Duplex ultrasound velocity criteria for the stented carotid artery.

Research paper by Brajesh K BK Lal, Robert W RW Hobson, Babak B Tofighi, Indu I Kapadia, Salvador S Cuadra, Zafar Z Jamil

Indexed on: 08 Jan '08Published on: 08 Jan '08Published in: Journal of Vascular Surgery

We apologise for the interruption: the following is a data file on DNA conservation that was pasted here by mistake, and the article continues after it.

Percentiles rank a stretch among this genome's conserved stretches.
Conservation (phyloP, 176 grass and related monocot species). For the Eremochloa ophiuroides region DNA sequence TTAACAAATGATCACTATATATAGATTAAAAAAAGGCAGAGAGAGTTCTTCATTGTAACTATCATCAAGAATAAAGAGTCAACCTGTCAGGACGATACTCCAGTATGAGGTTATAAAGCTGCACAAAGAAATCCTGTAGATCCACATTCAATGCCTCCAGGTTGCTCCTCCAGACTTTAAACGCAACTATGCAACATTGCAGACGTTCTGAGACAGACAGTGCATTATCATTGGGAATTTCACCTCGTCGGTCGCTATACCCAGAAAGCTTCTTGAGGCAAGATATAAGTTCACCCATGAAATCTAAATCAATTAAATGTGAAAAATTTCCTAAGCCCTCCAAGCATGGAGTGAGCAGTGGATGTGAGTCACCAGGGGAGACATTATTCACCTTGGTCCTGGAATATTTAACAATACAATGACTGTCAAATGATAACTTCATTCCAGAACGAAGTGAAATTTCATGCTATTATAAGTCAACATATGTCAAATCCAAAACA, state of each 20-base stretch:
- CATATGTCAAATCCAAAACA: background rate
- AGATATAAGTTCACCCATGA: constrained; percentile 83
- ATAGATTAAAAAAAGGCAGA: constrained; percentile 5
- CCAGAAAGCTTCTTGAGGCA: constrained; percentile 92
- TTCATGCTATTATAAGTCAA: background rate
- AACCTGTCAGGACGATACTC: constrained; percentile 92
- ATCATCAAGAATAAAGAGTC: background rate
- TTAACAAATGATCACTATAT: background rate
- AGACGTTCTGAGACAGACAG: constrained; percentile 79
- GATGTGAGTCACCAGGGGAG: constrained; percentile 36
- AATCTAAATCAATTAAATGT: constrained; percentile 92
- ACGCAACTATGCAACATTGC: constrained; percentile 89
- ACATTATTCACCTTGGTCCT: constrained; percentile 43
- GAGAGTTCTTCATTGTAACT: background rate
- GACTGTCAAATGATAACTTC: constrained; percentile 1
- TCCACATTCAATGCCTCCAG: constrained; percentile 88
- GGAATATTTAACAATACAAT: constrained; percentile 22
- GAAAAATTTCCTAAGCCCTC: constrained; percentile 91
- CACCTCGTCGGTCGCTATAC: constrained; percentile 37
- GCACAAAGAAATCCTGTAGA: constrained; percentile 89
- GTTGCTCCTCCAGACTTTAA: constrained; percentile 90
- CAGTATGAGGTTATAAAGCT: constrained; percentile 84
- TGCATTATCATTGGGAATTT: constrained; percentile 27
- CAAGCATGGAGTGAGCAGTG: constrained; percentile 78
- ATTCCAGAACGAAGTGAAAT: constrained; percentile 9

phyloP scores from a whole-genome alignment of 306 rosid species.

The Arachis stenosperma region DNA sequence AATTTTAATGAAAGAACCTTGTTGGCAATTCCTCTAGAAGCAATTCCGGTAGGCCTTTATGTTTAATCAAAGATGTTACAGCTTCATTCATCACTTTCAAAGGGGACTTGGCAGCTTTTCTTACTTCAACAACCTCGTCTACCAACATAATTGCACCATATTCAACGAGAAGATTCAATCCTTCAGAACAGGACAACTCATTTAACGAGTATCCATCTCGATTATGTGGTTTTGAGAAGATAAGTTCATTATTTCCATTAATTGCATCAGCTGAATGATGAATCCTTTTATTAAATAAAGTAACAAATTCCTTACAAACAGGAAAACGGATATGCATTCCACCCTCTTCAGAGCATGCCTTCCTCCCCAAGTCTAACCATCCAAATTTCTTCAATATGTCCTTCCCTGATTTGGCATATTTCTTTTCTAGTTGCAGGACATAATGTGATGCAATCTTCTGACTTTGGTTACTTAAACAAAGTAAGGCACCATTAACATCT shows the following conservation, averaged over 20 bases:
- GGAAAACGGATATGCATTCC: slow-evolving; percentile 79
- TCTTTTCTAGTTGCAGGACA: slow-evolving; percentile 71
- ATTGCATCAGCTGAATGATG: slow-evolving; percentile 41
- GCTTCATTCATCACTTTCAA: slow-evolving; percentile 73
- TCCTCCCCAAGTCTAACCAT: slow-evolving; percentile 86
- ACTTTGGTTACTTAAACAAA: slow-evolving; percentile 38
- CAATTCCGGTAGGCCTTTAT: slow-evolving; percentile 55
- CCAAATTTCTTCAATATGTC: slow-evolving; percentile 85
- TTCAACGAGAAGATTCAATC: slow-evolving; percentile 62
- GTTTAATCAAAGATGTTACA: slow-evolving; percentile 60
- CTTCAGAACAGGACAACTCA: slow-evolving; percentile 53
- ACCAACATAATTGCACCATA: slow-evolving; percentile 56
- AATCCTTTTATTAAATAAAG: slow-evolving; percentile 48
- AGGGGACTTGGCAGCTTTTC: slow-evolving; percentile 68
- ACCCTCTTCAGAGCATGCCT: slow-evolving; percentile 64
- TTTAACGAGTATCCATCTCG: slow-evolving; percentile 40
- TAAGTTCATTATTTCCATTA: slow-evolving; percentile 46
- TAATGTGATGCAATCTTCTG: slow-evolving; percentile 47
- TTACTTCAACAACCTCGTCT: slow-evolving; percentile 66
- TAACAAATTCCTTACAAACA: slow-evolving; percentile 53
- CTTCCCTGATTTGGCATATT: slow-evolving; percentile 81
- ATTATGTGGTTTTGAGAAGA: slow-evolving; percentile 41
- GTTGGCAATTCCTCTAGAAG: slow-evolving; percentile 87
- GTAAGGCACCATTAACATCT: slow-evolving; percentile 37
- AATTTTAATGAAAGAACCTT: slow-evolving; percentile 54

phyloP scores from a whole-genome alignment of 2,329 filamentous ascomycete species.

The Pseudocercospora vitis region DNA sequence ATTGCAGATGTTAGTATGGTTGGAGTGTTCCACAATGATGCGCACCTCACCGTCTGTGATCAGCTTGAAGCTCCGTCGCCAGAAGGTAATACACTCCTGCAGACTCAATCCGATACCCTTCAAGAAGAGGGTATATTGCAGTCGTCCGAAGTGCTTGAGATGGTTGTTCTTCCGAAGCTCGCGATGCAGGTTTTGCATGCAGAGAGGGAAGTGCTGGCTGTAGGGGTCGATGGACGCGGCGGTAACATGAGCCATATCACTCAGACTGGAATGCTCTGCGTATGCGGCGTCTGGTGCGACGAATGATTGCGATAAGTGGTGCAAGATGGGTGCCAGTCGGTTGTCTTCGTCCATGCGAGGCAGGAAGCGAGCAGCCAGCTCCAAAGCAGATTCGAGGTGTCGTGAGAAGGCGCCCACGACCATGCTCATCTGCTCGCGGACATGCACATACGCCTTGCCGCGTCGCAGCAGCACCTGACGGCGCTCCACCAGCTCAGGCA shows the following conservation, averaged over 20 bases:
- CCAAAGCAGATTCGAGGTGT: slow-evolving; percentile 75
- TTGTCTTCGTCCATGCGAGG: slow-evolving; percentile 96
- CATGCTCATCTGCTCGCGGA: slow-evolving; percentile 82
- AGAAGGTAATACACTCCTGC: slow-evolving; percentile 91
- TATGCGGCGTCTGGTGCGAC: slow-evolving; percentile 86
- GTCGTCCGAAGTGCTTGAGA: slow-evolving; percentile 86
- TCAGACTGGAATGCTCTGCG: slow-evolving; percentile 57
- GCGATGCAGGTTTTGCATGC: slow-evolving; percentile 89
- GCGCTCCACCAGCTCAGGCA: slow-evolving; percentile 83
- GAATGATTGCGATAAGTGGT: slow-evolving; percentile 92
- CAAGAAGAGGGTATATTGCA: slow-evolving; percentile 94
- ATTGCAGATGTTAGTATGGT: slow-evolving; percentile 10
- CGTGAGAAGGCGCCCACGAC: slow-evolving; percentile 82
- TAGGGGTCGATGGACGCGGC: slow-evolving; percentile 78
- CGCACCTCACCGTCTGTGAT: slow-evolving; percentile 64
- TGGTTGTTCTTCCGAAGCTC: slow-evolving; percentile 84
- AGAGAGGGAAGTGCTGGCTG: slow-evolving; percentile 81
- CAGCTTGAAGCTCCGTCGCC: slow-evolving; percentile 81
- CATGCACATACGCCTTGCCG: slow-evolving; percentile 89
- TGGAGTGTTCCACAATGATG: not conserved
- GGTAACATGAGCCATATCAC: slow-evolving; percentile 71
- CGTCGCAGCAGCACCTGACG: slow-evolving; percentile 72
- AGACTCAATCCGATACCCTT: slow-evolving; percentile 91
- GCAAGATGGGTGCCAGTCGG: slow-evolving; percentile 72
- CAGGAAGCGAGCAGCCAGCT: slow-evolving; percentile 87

Ultrasound velocity criteria for the diagnosis of in-stent restenosis in patients undergoing carotid artery stenting (CAS) are not well established. In the present study, we test whether ultrasound velocity measurements correlate with increasing degrees of in-stent restenosis in patients undergoing CAS and develop customized velocity criteria to identify residual stenosis > or =20%, in-stent restenosis > or =50%, and high-grade in-stent restenosis > or =80%.Carotid angiograms performed at the completion of CAS were compared with duplex ultrasound (DUS) imaging performed immediately after the procedure. Patients were followed up with annual DUS imaging and underwent both ultrasound scans and computed tomography angiography (CTA) at their most recent follow-up visit. Patients with suspected high-grade in-stent restenosis on DUS imaging underwent diagnostic carotid angiograms. DUS findings were therefore available for comparison with luminal stenosis measured by carotid angiograms or CTA in all these patients. The DUS protocol included peak-systolic (PSV) and end-diastolic velocity (EDV) measurements in the native common carotid artery (CCA), proximal stent, mid stent, distal stent, and distal internal carotid artery (ICA).Of 255 CAS procedures that were reviewed, 39 had contralateral ICA stenosis and were excluded from the study. During a mean follow-up of 4.6 years (range, 1 to 10 years), 23 patients died and 64 were lost. Available for analysis were 189 pairs of ultrasound and procedural carotid angiogram measurements; 99 pairs of ultrasound and CTA measurements during routine follow-up; and 29 pairs of ultrasound and carotid angiograms measurements during follow-up for suspected high-grade in-stent restenosis > or =80% (n = 310 pairs of observations, ultrasound vs carotid angiograms/CTA). The accuracy of CTA vs carotid angiograms was confirmed (r(2) = 0.88) in a subset of 19 patients. Post-CAS PSV (r(2) = .85) and ICA/CCA ratios (r(2) = 0.76) correlated most with the degree of stenosis. Receiver operating characteristic analysis demonstrated the following optimal threshold criteria: residual stenosis > or =20% (PSV >or =150 cm/s and ICA/CCA ratio > or =2.15), in-stent restenosis > or =50% (PSV > or =220 cm/s and ICA/CCA ratio > or =2.7), and in-stent restenosis > or =80% (PSV 340 cm/s and ICA/CCA ratio > or =4.15).Progressively increasing PSV and ICA/CCA ratios correlate with evolving restenosis within the stented carotid artery. Ultrasound velocity criteria developed for native arteries overestimate the degree of in-stent restenosis encountered. These changes persist during long-term follow-up and across all grades of in-stent restenosis after CAS. The proposed new velocity criteria accurately define residual stenosis >or =20%, in-stent restenosis >or =50%, and high-grade in-stent restenosis > or =80% in the stented carotid artery.